Thursday, May 14, 2009
Bedtime Stories. Feature film. (2008, 99 mins) IMDB
here's the young Adam Sandler as a boy living with his sister in a small hotel in LA. His father owns and operates it. Sandler helps out. The dream of father and son is for the son to take over some day except there's a problem. The father isn't a very good manager and the place isn't making enough money. Enter the villain to buy it off him. The villain being a Mr. Hilton type who is able to turn lead into gold.
Fast forward twenty years or so. The hotel is a large, thriving business, but for Sandler, instead of owning it or even managing it, he's the custodian who repairs broken dishwashers and replaces burnt-out light bulbs. The promise by the villain to put him in charge was either forgotten or ignored.
Enter his estranged sister. She's a health freak with two young children. The father left a long time ago. Part of the humour for the film comes from the extreme discipline the mother places on her children. The brother tries to mess with it by allowing them to eat foods with fat or sugar and to watch TV. He's involved with the children because the mother is away for a week and he gets to baby-sit in the evening while a love interest manages the kids during the day.
To add juice to the story, Sandler makes up bedtime stories for the kids. He discovers the kids are better story tellers. It reminded me of THE PRINCESS BRIDE because what is told happens on screen. Further, he discovers that whatever the kids make up in the story comes true later in his real life and he tries to direct them into saying things he wants like getting the girl and taking over as manager and that's what happens.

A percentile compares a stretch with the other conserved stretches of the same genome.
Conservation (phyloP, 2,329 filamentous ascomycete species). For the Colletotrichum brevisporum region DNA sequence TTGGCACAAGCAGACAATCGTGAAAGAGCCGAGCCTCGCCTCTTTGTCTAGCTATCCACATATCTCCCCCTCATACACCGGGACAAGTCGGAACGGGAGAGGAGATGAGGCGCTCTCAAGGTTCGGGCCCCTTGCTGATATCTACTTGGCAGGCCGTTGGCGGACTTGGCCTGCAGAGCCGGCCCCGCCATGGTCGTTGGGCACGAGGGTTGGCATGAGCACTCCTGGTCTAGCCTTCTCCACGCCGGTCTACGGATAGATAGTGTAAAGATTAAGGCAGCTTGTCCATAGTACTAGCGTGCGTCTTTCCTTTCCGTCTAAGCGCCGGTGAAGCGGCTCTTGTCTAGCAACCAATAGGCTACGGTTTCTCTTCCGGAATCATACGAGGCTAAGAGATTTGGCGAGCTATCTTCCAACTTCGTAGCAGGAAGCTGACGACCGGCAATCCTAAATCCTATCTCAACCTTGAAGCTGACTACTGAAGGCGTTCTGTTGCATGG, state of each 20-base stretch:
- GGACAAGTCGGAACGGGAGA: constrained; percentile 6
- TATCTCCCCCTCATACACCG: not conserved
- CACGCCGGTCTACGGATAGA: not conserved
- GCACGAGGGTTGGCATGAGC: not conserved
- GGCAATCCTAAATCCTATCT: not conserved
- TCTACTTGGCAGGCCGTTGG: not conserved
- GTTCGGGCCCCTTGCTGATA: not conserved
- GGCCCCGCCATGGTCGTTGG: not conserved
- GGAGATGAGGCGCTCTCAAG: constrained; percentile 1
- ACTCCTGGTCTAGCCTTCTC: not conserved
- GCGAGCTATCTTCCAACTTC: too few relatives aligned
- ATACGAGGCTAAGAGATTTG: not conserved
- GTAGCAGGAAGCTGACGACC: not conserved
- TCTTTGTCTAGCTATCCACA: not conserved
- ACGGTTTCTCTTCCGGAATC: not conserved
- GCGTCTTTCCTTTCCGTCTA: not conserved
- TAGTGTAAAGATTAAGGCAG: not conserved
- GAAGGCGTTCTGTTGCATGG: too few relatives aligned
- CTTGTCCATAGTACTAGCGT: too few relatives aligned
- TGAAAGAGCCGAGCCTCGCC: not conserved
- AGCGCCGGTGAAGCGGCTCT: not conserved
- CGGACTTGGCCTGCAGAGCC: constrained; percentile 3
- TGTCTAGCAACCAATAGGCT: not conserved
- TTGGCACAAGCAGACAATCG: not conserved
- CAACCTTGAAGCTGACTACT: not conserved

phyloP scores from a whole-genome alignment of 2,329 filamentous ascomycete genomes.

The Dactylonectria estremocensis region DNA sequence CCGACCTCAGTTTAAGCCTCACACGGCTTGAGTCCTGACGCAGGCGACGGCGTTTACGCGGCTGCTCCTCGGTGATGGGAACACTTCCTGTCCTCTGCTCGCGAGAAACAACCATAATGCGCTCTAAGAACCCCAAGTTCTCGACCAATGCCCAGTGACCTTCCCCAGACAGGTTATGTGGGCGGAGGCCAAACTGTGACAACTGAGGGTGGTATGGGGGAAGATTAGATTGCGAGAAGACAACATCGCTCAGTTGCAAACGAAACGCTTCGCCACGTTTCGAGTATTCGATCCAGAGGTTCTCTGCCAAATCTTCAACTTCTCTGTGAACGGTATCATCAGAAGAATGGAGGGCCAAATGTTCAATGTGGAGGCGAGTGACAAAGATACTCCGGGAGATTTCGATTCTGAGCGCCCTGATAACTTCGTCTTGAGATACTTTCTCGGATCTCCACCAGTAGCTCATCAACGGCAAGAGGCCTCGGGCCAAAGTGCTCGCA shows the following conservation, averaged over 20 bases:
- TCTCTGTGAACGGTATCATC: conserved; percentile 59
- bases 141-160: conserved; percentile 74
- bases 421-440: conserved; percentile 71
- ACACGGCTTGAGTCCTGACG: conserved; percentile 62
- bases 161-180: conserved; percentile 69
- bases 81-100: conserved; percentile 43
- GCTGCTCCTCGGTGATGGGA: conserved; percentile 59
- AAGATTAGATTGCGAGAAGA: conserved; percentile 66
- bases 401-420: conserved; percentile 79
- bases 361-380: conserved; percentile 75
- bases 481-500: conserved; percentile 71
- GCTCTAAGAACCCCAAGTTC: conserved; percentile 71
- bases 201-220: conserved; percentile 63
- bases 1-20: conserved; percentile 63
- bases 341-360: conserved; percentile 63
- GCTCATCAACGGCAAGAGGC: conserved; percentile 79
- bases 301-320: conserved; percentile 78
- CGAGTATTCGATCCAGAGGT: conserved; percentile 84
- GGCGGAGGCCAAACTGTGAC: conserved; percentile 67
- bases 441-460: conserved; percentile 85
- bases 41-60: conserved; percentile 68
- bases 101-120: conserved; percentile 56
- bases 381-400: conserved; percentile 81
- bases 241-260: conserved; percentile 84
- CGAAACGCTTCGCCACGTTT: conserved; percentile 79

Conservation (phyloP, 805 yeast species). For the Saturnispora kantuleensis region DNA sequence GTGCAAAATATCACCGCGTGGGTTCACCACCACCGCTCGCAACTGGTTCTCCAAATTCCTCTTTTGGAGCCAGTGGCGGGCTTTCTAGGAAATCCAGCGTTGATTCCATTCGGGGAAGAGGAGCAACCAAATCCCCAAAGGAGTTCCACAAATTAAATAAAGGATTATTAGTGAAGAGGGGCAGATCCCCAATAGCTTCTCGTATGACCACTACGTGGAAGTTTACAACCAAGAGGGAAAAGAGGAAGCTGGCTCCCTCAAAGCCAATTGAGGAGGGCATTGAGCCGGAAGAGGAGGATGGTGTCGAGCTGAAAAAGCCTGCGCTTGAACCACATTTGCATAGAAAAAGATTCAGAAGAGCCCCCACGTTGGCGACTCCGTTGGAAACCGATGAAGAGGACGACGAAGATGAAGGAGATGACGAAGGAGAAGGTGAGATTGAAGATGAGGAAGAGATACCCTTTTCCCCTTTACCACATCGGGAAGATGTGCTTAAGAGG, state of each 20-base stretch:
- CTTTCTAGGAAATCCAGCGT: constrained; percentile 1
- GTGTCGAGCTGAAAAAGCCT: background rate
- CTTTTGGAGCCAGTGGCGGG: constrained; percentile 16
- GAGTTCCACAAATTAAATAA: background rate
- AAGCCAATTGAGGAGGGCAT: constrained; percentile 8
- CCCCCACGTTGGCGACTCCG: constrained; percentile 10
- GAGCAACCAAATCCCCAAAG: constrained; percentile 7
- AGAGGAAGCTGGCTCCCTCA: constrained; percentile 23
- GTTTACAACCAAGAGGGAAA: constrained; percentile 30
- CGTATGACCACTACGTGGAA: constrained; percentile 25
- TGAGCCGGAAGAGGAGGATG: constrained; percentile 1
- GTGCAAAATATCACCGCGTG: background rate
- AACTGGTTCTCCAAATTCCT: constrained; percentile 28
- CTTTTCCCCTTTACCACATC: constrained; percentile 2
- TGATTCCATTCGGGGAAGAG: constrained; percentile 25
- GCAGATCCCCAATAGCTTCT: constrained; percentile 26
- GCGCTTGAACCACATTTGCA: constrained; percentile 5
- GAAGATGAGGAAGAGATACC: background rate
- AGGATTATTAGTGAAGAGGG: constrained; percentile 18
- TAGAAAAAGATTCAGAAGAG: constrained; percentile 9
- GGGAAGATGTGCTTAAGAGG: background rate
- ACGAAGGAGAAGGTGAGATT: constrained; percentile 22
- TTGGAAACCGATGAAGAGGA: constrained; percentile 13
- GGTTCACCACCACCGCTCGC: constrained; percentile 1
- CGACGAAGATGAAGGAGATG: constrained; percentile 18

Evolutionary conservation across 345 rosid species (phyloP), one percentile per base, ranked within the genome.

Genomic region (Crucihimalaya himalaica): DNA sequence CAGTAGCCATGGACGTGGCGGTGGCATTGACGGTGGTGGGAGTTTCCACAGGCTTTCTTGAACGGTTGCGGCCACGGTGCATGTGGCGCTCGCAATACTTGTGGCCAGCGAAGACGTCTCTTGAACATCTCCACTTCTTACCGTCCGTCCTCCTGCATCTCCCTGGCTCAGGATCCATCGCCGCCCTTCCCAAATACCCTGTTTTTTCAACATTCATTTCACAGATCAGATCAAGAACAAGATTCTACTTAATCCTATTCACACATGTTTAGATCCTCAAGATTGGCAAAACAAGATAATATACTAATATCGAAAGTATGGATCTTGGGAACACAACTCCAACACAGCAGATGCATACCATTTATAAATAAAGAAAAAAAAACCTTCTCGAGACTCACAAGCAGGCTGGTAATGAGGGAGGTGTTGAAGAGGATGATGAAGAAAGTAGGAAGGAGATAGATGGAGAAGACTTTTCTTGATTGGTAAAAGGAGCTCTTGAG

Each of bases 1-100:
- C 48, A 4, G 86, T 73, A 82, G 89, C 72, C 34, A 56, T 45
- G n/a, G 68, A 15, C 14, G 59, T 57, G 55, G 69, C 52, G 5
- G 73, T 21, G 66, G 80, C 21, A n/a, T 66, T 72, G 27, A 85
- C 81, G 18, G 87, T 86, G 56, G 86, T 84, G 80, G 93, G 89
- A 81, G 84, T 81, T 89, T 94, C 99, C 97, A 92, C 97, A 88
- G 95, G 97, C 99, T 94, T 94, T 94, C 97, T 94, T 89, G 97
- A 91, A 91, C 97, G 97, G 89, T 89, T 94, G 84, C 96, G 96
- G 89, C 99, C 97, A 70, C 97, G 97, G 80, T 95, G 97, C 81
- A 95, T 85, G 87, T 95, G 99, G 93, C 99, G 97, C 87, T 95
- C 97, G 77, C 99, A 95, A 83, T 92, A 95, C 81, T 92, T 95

Since there's a love story embedded into this fantasy, there's a second woman to complete the triangle. She's a Paris Hilton type and it fits because we're dealing with the hotel business.
The film is mildly entertaining and mildly humourous but nothing special. Despite the title, I doubt kids would get it, let alone enjoy it, but I could be wrong.
Given the premise they had to work with, the film could have been so much better.
The character I enjoyed the best was a guinea pig with bugling eyes all thanks to CGI.
Why have actors with British accents as the villains in this film? It's become so common as to be a cliché. It didn't make sense in this film but it's typical.
Finally, in one story we're told it takes place in Ancient Greece but the visuals show us Romans etc. How could that mistake be mad?
Posted 2009/05/14 at 19h54ET in Movie Commentary.